Tetanus is a rare disease resulting from a neurotoxin that's produced during infection with Clostridium tetani. Clostridium tetani are a common environmental bacteria which form spores that are highly resistant to extreme hot and cold temperatures. They're present in soil and manure and usually enter the body through a:
The bacteria can then grow without the need for oxygen at the infection site and produce tetanus toxin. People who inject drugs (PWID) are at increased risk of infection and clusters of infection have been previously reported in PWID.
For more information on the symptoms, treatment and transmission of tetanus visit the NHS inform website.
- For more information on tetanus immunisation, including updates, please refer to the Public Health England (PHE) Green book, chapter 30.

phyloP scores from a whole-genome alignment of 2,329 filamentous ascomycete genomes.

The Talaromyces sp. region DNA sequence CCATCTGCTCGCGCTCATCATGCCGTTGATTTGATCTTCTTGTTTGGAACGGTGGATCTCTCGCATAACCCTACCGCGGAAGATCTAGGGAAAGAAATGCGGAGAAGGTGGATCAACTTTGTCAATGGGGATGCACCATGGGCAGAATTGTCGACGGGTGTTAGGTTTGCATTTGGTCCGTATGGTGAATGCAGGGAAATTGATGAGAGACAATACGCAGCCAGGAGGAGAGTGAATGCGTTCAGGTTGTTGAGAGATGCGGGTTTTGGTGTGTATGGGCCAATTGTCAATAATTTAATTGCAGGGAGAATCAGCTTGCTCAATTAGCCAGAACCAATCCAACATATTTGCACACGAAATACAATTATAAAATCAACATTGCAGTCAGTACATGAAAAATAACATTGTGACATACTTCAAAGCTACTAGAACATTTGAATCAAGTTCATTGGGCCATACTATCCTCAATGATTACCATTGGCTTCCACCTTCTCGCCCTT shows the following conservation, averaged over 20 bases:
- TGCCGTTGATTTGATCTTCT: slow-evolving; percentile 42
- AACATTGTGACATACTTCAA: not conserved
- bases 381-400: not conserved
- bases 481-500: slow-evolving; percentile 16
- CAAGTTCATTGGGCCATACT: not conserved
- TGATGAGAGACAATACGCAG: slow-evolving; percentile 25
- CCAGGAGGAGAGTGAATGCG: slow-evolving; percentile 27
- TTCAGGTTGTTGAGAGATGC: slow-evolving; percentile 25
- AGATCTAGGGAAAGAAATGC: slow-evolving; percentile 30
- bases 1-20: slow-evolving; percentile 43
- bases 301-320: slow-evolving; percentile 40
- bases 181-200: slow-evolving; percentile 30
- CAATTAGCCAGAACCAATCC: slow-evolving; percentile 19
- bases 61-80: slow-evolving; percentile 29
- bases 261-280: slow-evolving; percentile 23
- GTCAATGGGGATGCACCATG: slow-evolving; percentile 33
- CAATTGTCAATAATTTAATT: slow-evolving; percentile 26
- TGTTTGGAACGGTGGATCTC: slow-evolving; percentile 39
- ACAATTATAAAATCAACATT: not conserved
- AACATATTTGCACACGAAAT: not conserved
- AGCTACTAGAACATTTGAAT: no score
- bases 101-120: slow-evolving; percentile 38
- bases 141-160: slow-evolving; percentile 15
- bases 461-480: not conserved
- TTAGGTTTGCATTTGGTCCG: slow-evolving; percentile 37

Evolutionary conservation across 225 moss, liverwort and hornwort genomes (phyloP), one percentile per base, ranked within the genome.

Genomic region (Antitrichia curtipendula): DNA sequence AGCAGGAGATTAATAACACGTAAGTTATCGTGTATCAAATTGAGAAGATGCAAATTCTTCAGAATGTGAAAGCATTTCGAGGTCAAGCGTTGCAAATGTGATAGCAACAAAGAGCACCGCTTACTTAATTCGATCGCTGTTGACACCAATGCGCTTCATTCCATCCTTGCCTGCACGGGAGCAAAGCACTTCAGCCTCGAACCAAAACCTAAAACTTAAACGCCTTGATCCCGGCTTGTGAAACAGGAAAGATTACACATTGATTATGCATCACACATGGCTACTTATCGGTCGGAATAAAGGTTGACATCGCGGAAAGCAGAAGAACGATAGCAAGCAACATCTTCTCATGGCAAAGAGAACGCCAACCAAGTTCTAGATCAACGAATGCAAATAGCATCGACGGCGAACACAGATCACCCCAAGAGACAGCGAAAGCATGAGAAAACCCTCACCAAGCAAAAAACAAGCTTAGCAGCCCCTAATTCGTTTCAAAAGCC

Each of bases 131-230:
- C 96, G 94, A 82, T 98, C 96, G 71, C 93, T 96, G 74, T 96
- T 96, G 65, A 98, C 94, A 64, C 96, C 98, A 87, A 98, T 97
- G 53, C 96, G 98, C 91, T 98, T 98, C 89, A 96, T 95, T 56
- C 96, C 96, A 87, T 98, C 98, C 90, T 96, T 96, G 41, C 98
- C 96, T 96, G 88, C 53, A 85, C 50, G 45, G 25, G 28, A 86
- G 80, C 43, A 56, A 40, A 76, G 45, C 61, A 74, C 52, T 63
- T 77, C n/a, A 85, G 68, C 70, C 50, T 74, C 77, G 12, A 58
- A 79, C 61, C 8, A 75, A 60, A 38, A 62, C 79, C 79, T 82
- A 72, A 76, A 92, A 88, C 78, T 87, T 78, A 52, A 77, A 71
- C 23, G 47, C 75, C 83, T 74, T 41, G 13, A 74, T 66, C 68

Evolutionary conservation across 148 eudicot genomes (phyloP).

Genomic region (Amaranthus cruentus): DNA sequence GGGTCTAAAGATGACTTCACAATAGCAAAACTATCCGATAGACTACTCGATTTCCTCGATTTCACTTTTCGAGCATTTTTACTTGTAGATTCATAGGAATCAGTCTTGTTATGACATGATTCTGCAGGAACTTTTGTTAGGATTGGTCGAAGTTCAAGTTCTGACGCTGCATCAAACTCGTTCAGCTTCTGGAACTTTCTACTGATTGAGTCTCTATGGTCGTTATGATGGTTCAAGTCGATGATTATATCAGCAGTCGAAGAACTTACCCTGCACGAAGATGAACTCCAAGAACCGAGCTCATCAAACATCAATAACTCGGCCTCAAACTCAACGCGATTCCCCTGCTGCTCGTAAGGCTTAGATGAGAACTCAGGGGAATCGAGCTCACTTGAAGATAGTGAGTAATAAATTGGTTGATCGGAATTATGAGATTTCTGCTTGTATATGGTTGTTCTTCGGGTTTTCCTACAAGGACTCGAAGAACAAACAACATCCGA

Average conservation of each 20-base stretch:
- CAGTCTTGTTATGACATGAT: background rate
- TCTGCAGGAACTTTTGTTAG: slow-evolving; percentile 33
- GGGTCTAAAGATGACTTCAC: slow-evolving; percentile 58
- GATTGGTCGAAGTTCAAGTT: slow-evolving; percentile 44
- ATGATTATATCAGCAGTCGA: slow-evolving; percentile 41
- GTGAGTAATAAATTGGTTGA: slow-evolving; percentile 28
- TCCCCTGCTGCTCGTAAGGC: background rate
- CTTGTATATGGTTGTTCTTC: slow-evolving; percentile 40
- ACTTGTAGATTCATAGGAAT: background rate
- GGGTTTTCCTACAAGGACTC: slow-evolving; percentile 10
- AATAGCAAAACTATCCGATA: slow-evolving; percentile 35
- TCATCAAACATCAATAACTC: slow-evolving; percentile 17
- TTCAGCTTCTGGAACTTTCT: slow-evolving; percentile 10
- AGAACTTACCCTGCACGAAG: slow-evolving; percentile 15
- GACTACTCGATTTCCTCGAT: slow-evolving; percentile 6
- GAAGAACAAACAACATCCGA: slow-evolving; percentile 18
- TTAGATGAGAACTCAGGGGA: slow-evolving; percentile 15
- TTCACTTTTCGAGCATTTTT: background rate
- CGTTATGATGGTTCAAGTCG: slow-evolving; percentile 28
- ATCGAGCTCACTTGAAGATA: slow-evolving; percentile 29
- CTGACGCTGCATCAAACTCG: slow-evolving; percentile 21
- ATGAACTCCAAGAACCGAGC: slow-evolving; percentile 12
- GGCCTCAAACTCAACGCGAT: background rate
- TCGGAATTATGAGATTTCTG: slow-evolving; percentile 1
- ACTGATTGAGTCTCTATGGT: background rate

- Read our guidelines for the public health management of tetanus, botulism or anthrax among PWID.
- For the diagnosis, surveillance and epidemiology of tetanus view the guidance produced by Public Health England.
Immunisation against tetanus is the most effective method of prevention and it's been part of the childhood immunisation schedule since 1961. Tetanus vaccine is included in the UK childhood immunisation schedule, with routine primary vaccination recommended at two, three and four months of age, followed by a booster dose from age three years and four months, with a further booster at 13 to 18 years.
Vaccine uptake statistics
Vaccine uptake statistics for tetanus can be found on the Information Services Division (ISD) website.